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Articles Tagged with evidence

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Years ago, an engineer friend of mine served on a jury in a personal injury case. Later, he told me that during the entire process he (and several other jurors) believed information was not being provided them. They were right. Sometimes evidence is not admitted at trial and not seen by the jury. Our evidence rules are designed to prevent evidence that is not relevant or too prejudicial from being considered. But, sometimes the same rules also prevent the jury from hearing evidence needed to tell the full story.

If you have been hurt and need a lawyer, you need one with trial experience. Procedural and evidentiary rules can be complex. Your lawyer needs to know the rules and how to apply them quickly in trial situations. Unfortunately, many of the lawyers now advertising for automobile accident cases do not go to court. Some have never been to trial. They would not know how to argue a case effectively in a courtroom. Insurance companies know which lawyers will go to trial and it impacts the settlement offered you. When hiring a lawyer, you should absolutely ask questions about real trial experience.

What is one big issue kept secret from the jury? At trial, the jury is never told that the defendant actually has insurance. The rules in Alabama, and many other jurisdictions, forbid the jury from being informed about the defendant’s insurance coverage.

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We represent numerous clients in traumatic brain injury (TBI) cases. These cases are unique. They are often complex. They require study and preparation. At our firm, we follow a unique approach that: (1) emphasizes current scientific research into TBI issues; and, (2) when possible, integrates the victim’s family into their care.

Outside of our cases, we continue to advocate for TBI issues. We highlight national brain injury awareness month each March. I regularly write and post TBI articles on my blog.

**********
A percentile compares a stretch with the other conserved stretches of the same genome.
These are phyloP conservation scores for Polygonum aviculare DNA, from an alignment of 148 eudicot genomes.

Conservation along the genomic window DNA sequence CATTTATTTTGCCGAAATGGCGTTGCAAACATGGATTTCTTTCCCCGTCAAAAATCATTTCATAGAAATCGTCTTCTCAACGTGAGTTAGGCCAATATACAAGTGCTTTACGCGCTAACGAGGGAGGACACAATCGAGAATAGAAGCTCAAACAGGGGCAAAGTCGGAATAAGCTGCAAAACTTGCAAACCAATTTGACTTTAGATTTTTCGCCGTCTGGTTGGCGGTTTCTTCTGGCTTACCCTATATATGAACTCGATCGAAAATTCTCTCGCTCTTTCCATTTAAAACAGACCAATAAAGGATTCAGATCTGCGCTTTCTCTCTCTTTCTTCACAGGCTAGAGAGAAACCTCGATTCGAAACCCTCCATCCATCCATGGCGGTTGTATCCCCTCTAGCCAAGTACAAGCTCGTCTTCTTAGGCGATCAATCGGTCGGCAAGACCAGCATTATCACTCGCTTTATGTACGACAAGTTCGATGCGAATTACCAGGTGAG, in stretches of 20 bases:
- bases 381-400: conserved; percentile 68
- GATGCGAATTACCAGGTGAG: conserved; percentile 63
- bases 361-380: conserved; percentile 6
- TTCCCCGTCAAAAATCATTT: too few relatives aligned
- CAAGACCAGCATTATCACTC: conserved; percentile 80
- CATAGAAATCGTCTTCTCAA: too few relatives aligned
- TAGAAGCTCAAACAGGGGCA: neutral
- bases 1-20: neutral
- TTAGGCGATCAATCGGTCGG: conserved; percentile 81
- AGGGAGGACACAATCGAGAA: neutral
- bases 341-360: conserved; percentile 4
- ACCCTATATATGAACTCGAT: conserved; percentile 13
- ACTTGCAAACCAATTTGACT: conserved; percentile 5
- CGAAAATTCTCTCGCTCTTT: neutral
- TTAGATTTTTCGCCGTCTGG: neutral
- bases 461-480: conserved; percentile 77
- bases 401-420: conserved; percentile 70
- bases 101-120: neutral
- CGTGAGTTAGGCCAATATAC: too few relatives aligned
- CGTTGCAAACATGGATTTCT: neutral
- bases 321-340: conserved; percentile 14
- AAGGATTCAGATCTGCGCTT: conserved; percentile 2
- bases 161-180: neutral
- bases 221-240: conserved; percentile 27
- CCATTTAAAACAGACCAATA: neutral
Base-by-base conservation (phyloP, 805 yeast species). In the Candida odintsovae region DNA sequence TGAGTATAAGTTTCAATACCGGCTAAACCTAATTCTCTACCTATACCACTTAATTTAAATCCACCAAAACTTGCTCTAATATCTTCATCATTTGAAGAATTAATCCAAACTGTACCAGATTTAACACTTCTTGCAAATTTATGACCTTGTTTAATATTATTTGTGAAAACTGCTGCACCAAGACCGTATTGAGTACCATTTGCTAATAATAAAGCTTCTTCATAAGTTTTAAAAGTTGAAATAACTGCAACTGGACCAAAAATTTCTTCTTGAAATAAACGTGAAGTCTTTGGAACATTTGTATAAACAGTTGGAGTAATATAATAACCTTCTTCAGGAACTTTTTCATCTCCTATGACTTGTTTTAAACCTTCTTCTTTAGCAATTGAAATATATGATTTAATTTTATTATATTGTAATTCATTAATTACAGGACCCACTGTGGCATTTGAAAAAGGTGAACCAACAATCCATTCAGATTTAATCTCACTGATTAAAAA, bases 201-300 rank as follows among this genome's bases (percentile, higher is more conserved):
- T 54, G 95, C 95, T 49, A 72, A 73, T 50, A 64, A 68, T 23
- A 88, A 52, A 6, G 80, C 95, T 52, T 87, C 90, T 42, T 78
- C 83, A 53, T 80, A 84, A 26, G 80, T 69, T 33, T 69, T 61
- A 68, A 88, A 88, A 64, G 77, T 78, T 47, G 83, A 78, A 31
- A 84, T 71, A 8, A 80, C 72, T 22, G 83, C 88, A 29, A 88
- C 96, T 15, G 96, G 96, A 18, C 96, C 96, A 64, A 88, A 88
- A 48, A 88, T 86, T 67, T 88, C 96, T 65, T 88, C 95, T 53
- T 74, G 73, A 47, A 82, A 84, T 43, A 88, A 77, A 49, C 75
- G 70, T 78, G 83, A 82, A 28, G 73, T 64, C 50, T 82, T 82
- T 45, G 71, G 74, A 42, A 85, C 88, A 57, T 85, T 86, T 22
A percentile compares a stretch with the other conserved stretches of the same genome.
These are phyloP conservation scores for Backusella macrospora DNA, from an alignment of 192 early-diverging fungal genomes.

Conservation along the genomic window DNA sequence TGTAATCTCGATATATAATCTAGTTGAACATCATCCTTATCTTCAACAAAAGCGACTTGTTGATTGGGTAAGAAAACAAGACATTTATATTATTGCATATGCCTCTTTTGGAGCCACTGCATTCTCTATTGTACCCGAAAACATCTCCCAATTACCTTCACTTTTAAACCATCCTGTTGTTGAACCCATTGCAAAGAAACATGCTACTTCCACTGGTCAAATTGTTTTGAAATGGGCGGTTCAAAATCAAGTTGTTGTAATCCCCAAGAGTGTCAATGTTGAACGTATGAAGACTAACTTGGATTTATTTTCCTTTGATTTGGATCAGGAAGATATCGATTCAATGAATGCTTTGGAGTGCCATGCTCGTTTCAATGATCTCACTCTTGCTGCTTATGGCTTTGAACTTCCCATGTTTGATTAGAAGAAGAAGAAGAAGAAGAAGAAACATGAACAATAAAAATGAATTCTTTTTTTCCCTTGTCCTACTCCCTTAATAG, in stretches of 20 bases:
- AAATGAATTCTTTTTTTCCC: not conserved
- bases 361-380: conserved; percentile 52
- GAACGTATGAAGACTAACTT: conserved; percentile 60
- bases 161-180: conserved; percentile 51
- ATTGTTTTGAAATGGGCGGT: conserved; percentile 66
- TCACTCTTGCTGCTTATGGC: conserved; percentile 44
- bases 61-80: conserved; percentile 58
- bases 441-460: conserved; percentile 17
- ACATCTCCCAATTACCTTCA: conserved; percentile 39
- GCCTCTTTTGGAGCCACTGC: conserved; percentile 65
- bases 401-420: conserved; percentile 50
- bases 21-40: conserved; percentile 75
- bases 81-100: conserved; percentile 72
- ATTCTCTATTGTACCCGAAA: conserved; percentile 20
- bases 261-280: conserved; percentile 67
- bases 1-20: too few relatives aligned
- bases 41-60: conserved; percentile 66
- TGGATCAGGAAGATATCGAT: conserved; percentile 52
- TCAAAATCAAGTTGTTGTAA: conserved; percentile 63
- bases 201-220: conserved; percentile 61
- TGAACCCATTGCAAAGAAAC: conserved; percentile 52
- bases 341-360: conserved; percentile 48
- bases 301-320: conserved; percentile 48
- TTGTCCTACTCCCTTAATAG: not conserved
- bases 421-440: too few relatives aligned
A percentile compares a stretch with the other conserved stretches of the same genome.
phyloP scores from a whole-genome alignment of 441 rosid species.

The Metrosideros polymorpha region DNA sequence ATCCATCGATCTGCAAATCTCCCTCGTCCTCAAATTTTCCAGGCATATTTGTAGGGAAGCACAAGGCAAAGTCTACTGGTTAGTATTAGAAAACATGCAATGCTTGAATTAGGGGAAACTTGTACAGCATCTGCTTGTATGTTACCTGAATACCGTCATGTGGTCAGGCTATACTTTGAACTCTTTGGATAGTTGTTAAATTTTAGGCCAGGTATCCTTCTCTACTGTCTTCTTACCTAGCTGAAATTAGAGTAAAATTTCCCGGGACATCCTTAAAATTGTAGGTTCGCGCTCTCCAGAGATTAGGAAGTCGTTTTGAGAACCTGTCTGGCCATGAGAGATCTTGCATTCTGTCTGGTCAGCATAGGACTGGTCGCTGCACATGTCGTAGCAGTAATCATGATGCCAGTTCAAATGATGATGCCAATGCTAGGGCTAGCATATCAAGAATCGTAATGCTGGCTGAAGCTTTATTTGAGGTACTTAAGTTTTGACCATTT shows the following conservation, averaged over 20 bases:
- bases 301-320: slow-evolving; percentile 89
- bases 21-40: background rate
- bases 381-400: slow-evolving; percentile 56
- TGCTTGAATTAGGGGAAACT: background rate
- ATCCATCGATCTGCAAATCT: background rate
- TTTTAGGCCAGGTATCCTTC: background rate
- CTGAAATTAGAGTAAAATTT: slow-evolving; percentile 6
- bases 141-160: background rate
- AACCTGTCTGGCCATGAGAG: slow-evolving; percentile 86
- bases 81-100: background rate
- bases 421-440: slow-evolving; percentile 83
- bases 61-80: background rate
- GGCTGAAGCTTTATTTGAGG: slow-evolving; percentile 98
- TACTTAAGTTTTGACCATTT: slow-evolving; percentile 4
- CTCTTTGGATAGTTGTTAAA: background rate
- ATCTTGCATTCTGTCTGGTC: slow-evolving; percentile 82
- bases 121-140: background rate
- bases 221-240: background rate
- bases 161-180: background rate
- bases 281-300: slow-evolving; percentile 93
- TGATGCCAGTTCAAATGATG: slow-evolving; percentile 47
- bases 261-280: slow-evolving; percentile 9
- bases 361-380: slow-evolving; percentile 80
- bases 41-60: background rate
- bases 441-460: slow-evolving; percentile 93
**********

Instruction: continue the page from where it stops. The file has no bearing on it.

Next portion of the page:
Today, I want to discuss one specific TBI issues — The refusal by some neuropsychologists to disclose their underlying data. Many TBI cases involve expert neuropsychologists. These are professionals with specialized training who conduct detailed tests to understand the problems a person suffers following a head trauma.

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Alabama Accident & Injury LawyersWe learn in school the right to a jury trial is fundamental. Yet, that basic right suffers constant attacks and problems from many sides. Special interest groups seek to limit accountability for misconduct. Lobbyists work to corrupt the system. Legislators in Alabama (and many other states) chronically underfund our Courts. Our court personnel work hard to provide fair trials with limited resources. While I’ve discussed many of these problems in past articles, today I want to talk about a practical issue that sometimes interferes with the court’s ability to conduct trials – the importance of having enough potential jurors present for trial.

This morning, the Huntsville Times ran an article about a local case that had to be continued due to a lack of potential jurors. The local case involves a proposed rock quarry and claim for damages against a local municipality. Naturally, it’s a high profile case. In high profile cases, it’s difficult to find impartial jurors under ideal circumstances. That’s understandable. Residents living in and around a proposed quarry may have deep feelings on the issue. Bias for one side might prevent their service on the jury.

Yet, it appears the problem is not simply one of finding unbiased jurors. Instead, it’s a problem of starting numbers – too few people to even select a jury. Several civil jury trials were set in Madison County this week, including this high-profile quarry case. Yet, according to the newspaper article, only 90 potential jurors were available for all these cases. That’s too few to provide panels for all the scheduled cases. It’s far too few people when one of those cases also brings publicity and bias.

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